A disquisition on the philosophy of Bowzer from Dennis Roddy in Johnstown, Pa.
JON BAUMAN, better known as Bowzer, the bass-verging-on-baritone of the 50s revival group Sha-Na-Na, prowled the Critz party tonight a briefcase in his hand, as if at any moment he might be called upon to sell an insurance policy.
He had several theories. One is that his hair remains jet black because of all the grease he lathered upon his noggin while bop-doo-da-bopping across stages. He is familiar with Johnstown because his group, in its early years, always included this paleo-rock-and-roll city on its tour.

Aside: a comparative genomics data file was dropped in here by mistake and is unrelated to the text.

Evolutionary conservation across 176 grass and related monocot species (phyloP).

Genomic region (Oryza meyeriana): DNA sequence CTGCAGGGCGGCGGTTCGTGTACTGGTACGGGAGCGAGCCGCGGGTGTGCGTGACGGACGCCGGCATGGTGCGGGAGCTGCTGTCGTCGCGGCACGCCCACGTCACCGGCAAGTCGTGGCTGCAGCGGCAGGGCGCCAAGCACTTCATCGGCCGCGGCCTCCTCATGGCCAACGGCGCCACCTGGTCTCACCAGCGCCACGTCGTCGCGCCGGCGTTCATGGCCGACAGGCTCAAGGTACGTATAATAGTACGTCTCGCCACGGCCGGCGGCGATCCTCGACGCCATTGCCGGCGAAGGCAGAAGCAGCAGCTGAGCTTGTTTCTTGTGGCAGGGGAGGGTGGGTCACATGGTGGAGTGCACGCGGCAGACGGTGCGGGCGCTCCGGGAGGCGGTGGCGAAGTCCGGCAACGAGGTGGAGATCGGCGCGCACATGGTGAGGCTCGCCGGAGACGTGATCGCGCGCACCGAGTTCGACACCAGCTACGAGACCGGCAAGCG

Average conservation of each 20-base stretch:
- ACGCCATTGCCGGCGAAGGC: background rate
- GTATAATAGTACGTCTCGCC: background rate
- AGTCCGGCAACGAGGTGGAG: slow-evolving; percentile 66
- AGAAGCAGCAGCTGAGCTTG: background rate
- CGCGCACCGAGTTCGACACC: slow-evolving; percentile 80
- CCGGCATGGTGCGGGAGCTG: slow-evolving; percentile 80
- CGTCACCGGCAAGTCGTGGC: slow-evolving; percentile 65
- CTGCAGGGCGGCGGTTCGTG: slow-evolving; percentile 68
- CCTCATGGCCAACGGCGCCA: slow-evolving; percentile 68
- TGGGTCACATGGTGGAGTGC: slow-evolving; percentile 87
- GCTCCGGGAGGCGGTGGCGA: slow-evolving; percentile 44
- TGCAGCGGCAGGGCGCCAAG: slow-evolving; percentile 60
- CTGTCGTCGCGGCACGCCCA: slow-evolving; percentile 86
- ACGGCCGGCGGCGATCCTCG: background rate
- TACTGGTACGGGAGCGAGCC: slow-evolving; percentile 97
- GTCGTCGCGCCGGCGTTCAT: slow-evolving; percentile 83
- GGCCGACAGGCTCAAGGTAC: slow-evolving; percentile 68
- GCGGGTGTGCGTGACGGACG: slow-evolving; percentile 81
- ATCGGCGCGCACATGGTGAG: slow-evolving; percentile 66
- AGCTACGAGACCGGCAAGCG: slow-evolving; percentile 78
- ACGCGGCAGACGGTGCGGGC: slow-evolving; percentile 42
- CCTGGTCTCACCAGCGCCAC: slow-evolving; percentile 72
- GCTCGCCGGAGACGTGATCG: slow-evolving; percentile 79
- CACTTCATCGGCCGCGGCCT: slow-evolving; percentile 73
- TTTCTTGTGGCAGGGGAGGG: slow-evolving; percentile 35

His other theory is that, just now, the world will turn on the 12th District’s vote.
“This is the race that will set the tone for November,” he said. “This is where we can turn the tide.”
The tide, of course, is the voter revolt Democrats fear will sweep them out of office, if not altogether out to sea. As such, men like Bowzer, whose music harkens to the era of Ike, but whose politics are redolent of Elvis worshipper Clinton, are ready for a win.
Ready, yes. Confident, not yet.